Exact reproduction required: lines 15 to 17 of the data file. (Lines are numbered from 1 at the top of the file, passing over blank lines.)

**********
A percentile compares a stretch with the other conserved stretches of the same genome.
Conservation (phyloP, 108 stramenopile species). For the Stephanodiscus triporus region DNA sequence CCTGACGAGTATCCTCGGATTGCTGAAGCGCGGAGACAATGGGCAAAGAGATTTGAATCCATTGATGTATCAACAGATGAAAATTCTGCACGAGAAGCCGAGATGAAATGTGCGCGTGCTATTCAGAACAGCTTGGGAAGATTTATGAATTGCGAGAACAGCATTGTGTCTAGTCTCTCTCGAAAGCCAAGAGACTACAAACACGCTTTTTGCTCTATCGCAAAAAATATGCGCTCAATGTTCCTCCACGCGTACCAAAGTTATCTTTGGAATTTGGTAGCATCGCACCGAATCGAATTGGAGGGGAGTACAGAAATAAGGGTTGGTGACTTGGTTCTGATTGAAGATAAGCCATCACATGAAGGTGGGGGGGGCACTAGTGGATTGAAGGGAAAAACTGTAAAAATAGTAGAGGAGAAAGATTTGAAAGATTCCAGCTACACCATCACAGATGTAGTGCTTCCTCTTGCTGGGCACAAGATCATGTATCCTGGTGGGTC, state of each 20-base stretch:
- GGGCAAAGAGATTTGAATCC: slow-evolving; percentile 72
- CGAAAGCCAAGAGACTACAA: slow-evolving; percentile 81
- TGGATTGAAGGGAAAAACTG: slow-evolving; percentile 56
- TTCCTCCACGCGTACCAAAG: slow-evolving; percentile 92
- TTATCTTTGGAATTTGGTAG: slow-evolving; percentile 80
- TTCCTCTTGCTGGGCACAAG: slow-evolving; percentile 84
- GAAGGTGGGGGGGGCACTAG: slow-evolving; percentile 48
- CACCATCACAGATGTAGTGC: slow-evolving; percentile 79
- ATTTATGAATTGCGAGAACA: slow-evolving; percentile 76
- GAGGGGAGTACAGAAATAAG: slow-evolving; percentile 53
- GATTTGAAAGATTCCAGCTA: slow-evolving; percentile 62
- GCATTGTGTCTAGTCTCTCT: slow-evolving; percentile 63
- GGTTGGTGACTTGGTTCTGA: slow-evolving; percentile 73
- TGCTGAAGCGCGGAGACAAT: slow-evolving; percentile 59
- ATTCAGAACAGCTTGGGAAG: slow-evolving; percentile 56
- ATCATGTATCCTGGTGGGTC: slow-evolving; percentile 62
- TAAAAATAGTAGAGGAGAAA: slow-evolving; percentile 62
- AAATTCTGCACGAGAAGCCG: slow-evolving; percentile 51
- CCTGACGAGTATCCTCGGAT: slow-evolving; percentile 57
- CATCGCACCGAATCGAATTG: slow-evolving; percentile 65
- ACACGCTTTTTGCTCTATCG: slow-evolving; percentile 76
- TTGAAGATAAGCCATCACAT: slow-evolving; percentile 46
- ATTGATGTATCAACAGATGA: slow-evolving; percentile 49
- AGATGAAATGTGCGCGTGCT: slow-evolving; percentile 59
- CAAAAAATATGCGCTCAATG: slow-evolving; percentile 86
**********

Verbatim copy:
- GGTTGGTGACTTGGTTCTGA: slow-evolving; percentile 73
- TGCTGAAGCGCGGAGACAAT: slow-evolving; percentile 59
- ATTCAGAACAGCTTGGGAAG: slow-evolving; percentile 56